THE ECONOMIST Story Also Reveals the Need for Animal Research
While reading the story in The Economist
about the neural stem cell
research success, which I just blogged, I also noticed this important description of the research process, which, notwithstanding the assertions of animal liberationist ideologues, illustrates the acute need to use animals, including primates, in medical experiments:"First, Dr Zhu tried it out on mice (the mice in question had had their immune systems turned off, so that they would not reject the transplanted cells). He injected stem cells he had cultured from his patients into mouse brains and found that they successfully differentiated into the various cell types found in the nervous system. Just as importantly, the resulting nerve cells were able to conduct electrical impulses and could form the specialised junctions called synapses, by means of which nerve cells talk to each other.
"Having shown that the stem cells worked in healthy mouse brains, Dr Zhu tried them out on injured mouse brains. Another common property of stem cells is to accumulate at sites of injury, where their services are obviously needed. In order to track the movements of the cells, his team attached tiny magnetic particles to them before they transplanted them, and also injected them with a dye. They found that cells implanted into healthy brains stayed put, whereas those implanted into damaged brains moved towards the injured area.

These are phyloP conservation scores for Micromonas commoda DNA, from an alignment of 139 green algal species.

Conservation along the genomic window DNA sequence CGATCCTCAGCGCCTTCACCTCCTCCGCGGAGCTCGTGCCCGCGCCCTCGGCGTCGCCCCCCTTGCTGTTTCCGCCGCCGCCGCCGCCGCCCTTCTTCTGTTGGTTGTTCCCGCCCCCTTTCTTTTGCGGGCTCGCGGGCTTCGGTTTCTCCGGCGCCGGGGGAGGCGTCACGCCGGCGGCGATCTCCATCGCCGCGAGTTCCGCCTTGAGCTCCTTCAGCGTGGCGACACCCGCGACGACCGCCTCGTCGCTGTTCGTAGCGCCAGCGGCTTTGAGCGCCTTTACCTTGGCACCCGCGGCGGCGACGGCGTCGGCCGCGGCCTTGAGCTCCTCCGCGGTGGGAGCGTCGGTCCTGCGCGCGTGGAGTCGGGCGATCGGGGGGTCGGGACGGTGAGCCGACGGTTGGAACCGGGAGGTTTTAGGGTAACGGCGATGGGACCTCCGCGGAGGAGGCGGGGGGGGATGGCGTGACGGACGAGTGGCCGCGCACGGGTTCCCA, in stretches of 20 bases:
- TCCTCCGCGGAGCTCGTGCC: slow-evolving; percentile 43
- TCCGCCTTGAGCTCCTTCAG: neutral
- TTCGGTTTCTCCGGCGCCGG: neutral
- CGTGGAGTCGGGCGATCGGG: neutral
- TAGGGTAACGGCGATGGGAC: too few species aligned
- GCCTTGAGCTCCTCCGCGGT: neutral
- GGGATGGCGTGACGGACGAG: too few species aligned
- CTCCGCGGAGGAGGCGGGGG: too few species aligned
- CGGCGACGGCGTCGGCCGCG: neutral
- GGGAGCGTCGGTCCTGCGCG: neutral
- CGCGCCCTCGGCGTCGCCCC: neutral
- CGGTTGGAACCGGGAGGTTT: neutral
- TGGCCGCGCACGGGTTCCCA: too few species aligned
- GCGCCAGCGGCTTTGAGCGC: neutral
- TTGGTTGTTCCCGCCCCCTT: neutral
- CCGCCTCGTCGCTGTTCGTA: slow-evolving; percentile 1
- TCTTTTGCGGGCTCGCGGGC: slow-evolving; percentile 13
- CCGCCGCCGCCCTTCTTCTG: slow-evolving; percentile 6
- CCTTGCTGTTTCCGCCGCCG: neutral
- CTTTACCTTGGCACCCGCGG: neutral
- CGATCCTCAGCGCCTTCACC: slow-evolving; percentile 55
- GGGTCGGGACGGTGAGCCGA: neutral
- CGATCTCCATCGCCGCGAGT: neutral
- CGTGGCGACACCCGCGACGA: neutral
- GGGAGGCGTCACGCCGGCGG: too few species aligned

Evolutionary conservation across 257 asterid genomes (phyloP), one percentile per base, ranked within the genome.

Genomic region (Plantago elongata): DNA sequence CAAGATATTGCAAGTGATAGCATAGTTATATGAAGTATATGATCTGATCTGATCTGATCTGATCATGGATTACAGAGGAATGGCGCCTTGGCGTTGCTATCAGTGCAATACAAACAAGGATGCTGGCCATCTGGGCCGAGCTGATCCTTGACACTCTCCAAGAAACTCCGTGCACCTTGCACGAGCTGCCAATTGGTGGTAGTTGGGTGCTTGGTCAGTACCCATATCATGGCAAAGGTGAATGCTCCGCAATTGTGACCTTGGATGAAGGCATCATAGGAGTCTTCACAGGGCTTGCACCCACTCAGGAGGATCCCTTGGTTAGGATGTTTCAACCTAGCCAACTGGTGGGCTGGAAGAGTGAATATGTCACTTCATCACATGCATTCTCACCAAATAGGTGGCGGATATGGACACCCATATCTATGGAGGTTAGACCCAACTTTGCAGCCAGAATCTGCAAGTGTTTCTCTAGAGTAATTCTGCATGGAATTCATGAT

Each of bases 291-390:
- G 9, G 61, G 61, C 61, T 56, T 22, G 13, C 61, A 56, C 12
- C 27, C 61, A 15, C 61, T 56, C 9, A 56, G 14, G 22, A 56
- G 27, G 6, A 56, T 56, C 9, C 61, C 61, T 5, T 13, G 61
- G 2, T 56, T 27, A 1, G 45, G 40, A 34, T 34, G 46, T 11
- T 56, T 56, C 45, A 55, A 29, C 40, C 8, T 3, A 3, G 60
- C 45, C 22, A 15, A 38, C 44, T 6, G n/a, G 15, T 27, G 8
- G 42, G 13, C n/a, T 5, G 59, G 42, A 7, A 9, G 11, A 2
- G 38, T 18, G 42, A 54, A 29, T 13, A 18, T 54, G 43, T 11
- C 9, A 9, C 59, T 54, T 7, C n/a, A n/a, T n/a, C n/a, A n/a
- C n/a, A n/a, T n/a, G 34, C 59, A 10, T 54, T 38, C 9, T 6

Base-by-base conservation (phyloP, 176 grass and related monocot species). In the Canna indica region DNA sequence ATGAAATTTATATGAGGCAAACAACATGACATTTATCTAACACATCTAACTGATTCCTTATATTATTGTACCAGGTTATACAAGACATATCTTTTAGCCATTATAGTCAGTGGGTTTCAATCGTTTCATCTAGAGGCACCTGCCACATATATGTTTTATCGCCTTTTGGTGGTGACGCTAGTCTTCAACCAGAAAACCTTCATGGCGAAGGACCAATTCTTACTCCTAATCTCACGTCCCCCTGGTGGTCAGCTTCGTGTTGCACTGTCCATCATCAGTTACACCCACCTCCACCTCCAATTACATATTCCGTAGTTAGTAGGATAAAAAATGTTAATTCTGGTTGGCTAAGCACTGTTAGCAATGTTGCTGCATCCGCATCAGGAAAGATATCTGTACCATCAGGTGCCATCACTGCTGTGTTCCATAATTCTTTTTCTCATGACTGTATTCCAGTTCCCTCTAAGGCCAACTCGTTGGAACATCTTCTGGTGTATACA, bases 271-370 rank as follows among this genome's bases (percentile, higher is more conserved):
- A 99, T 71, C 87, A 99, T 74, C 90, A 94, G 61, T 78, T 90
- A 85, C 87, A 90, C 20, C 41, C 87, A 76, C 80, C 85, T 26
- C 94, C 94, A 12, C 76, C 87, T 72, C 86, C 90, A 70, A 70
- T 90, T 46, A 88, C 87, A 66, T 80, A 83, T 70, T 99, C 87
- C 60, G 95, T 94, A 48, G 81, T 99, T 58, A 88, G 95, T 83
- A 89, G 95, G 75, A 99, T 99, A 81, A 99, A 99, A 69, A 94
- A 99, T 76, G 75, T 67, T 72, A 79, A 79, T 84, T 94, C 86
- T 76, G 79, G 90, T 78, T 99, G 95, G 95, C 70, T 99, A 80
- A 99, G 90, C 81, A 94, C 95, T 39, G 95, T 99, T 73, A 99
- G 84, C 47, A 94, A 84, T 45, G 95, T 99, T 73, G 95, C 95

"The final animal trial was a safety test using monkeys. It was designed to look for cancer, and for signs that the cells had wandered from the brain to other organs such as the heart and the liver, where they might have caused trouble. No such signs were seen."
Sometimes cell lines and computer models will suffice instead of animals. In such cases, by all means, use those alternative means. But medical progress often requires that experiments be tested in living organisms. Unless we want to agree with Peter Singer and state that we use cognitively disabled people instead of animals in some cases, experiments like this will continue to be necessary for the foreseeable future.